On 2 April 2007, Pozzi's husband Antonio Di Ciesco told the newspaper Il Messaggero that during her final days, Pozzi had asked him to hasten her death. He claims that he murdered her by letting air enter her IV, causing an air embolism.[7][8]


Some of Pozzi's money was donated posthumously to funding medical research on tumors.[4]

Pozzi inspired the main character of the 1999 film Guardami (Look At Me).

In 2009 a miniseries based on her life was directed by Alfredo Peyretti and starred Violante Placido in the title role.

In 2010, her former manager Riccardo Schicchi produced and directed I Segreti di Moana (The Secrets of Moana), in which the title role was played by Vittoria Risi.[9]

Because of the Italian public's familiarity with Moana and uniqueness of her name, the Walt Disney Company made the decision to release their animated film Moana as Oceania in the Italy and changed the titular character's name from Moana Waialiki to Vaiana Waialiki.[10]


Inline citationsEdit

  1. ^ a b Povoledo, Elisabetta. "The beatification of a porn star". The New York Times Company. Retrieved 29 July 2016. 
  2. ^ Moana Si Butta In Politica E S'Allea Al ' Potere Grigio', La Repubblica, 28 December 1991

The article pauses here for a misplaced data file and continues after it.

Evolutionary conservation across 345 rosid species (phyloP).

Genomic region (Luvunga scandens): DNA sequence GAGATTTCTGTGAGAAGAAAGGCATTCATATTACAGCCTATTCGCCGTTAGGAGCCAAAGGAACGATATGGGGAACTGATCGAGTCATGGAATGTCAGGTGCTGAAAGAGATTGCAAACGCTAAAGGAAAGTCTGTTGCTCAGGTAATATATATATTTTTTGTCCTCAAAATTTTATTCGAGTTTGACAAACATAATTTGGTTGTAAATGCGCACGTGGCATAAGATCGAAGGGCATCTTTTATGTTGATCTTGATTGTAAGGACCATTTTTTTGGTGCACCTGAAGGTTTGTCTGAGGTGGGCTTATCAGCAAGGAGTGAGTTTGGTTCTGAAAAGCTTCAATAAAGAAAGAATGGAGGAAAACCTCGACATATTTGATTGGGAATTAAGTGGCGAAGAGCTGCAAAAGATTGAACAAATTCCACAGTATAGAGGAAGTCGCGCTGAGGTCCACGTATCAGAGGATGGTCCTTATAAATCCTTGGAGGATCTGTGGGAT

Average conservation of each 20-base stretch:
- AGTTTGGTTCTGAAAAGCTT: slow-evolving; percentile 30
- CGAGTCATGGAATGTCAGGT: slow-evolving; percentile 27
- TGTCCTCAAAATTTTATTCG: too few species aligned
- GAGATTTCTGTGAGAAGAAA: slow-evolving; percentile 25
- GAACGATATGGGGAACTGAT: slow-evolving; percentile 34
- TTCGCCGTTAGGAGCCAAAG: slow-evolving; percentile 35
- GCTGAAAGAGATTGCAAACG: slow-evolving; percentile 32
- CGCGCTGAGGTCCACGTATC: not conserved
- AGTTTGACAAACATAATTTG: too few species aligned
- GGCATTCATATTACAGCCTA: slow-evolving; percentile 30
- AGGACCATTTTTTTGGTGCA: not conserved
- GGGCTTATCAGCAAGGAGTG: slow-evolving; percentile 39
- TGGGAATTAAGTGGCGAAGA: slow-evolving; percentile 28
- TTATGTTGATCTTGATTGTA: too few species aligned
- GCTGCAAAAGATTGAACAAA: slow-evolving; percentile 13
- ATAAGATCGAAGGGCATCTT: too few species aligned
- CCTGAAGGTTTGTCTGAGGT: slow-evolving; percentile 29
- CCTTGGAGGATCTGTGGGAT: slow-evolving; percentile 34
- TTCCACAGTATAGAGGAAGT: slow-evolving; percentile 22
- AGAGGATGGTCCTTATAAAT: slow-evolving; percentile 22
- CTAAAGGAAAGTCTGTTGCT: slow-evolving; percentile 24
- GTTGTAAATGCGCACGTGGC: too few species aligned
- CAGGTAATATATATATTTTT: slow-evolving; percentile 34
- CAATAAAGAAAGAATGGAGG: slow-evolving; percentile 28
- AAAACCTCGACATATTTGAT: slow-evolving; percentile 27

3. ^ " After Elections, Italy Is Still a Muddle", The New York Times, November 23, 1993
  4. ^ a b Marco Giusti, Moana, cit.
  5. ^ Editorial Blitz. "Moana Pozzi, 20 anni fa moriva la pornostar del mistero: la fotostoria". Blitz Quotidiano. Società Editrice Srl Multimedia. Retrieved 12 June 2016. 
  6. ^ Imberti, Nicola. "Mystery Moana". Daily IL Time srl. Retrieved 2 June 2015. 
  7. ^ [1]
  8. ^ "Di Ciesco: "Così ho aiutato Moana a morire" - Corriere della Sera". Retrieved 2013-05-07. 
  9. ^ "Vittoria Risi: "Io e Moana Pozzi"". TGCOM. 11 March 2010. Retrieved 17 June 2013. 
  10. ^ "Disney changes 'Moana' title in Italy, because porn star". 18 November 2016. Retrieved 2 January 2017. 

General referencesEdit

  • Moana Pozzi, La filosofia di Moana, Moana's Club Edizioni, Roma, 1991 (self-produced).
  • Moana Pozzi, Il sesso secondo Moana, Edizioni Moana's Club Edizioni, Roma, 1992 (self-produced).
  • Noa Bonetti, Un'amica di nome Moana. Confidenze a cuore aperto di un'indimenticabile star a luci rosse, Sperling & Kupfer Editori, Milano, 1994, ISBN 88-200-2061-0.
  • Brunetto Fantauzzi, La pornoViva, il terribile segreto di Moana, Flash Edizioni, Roma 1995.
  • Patrizia D'Agostino – Antoni Tentori – Alda Teodorani, Pornodive, Castelvecchi Editore, Roma, 1995, ISBN 88-8210-019-7.
  • Andrea Di Quarto – Michele Giordano, Moana e le altre. Vent'anni di cinema porno in Italia, Gremese Editore, 1997, ISBN 88-7742-067-7.
  • Tommaso Trini, Moana. Ultimo mito, Prearo Editore, Roma, 2003, ISBN 88-7348-032-2.
  • Ermanno Krumm, Mimmo Rotella – Moana ultimo mito, Prearo Editore, Roma, 2003.
  • Marco Giusti, Moana, Mondadori Editore, Milano, 2004, ISBN 88-04-53306-4.
  • Brunetto Fantauzzi, E... viva Moana, giallo politico! Chi ha ucciso la pornodiva del potere, 2005.
  • Francesca Parravicini, Moana, tutta la verità, Aliberti Editore, Reggio Emilia, 2006, ISBN 88-7424-134-8.
  • Brunetto Fantauzzi, Moana. La spia nel letto del potere, Edizioni Nuove Srl, 2006.
  • Brunetto Fantauzzi, Moana. Mistero per sempre, Edizioni Nuove Srl, 2007.

External linksEdit